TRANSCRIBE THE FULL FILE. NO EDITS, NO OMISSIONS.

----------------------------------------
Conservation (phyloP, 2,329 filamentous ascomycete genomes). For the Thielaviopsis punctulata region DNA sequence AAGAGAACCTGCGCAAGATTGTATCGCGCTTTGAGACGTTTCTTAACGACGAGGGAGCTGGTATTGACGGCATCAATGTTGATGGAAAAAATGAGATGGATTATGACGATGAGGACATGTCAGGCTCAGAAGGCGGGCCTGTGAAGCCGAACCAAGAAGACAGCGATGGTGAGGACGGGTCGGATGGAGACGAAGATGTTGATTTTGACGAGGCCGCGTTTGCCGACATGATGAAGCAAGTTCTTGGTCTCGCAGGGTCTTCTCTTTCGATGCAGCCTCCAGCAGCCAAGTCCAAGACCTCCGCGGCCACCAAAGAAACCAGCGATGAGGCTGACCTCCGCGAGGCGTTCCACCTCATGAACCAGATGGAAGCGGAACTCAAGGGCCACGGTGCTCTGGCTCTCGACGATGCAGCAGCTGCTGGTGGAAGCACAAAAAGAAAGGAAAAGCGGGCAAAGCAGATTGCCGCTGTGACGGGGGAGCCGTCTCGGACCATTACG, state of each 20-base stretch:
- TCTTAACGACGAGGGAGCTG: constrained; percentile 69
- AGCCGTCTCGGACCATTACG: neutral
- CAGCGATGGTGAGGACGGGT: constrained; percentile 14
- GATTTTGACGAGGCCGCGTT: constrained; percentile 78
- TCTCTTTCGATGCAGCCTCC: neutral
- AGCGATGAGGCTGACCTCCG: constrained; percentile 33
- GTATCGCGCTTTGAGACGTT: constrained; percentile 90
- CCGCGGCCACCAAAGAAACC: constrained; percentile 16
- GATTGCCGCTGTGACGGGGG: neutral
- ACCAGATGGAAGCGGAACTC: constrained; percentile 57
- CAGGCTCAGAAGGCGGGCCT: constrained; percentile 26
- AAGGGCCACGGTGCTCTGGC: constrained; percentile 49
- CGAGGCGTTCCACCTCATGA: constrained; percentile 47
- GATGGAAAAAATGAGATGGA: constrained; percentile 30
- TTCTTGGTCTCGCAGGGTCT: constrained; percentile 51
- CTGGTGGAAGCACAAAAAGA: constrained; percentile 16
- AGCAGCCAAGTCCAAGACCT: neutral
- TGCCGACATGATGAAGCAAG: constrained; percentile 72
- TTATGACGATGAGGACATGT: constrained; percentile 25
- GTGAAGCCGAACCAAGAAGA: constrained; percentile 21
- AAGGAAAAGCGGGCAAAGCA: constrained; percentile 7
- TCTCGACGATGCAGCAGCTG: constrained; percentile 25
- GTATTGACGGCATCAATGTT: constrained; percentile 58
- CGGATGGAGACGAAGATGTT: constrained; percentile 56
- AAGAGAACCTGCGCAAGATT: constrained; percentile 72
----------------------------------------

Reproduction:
Conservation (phyloP, 2,329 filamentous ascomycete genomes). For the Thielaviopsis punctulata region DNA sequence AAGAGAACCTGCGCAAGATTGTATCGCGCTTTGAGACGTTTCTTAACGACGAGGGAGCTGGTATTGACGGCATCAATGTTGATGGAAAAAATGAGATGGATTATGACGATGAGGACATGTCAGGCTCAGAAGGCGGGCCTGTGAAGCCGAACCAAGAAGACAGCGATGGTGAGGACGGGTCGGATGGAGACGAAGATGTTGATTTTGACGAGGCCGCGTTTGCCGACATGATGAAGCAAGTTCTTGGTCTCGCAGGGTCTTCTCTTTCGATGCAGCCTCCAGCAGCCAAGTCCAAGACCTCCGCGGCCACCAAAGAAACCAGCGATGAGGCTGACCTCCGCGAGGCGTTCCACCTCATGAACCAGATGGAAGCGGAACTCAAGGGCCACGGTGCTCTGGCTCTCGACGATGCAGCAGCTGCTGGTGGAAGCACAAAAAGAAAGGAAAAGCGGGCAAAGCAGATTGCCGCTGTGACGGGGGAGCCGTCTCGGACCATTACG, state of each 20-base stretch:
- TCTTAACGACGAGGGAGCTG: constrained; percentile 69
- AGCCGTCTCGGACCATTACG: neutral
- CAGCGATGGTGAGGACGGGT: constrained; percentile 14
- GATTTTGACGAGGCCGCGTT: constrained; percentile 78
- TCTCTTTCGATGCAGCCTCC: neutral
- AGCGATGAGGCTGACCTCCG: constrained; percentile 33
- GTATCGCGCTTTGAGACGTT: constrained; percentile 90
- CCGCGGCCACCAAAGAAACC: constrained; percentile 16
- GATTGCCGCTGTGACGGGGG: neutral
- ACCAGATGGAAGCGGAACTC: constrained; percentile 57
- CAGGCTCAGAAGGCGGGCCT: constrained; percentile 26
- AAGGGCCACGGTGCTCTGGC: constrained; percentile 49
- CGAGGCGTTCCACCTCATGA: constrained; percentile 47
- GATGGAAAAAATGAGATGGA: constrained; percentile 30
- TTCTTGGTCTCGCAGGGTCT: constrained; percentile 51
- CTGGTGGAAGCACAAAAAGA: constrained; percentile 16
- AGCAGCCAAGTCCAAGACCT: neutral
- TGCCGACATGATGAAGCAAG: constrained; percentile 72
- TTATGACGATGAGGACATGT: constrained; percentile 25
- GTGAAGCCGAACCAAGAAGA: constrained; percentile 21
- AAGGAAAAGCGGGCAAAGCA: constrained; percentile 7
- TCTCGACGATGCAGCAGCTG: constrained; percentile 25
- GTATTGACGGCATCAATGTT: constrained; percentile 58
- CGGATGGAGACGAAGATGTT: constrained; percentile 56
- AAGAGAACCTGCGCAAGATT: constrained; percentile 72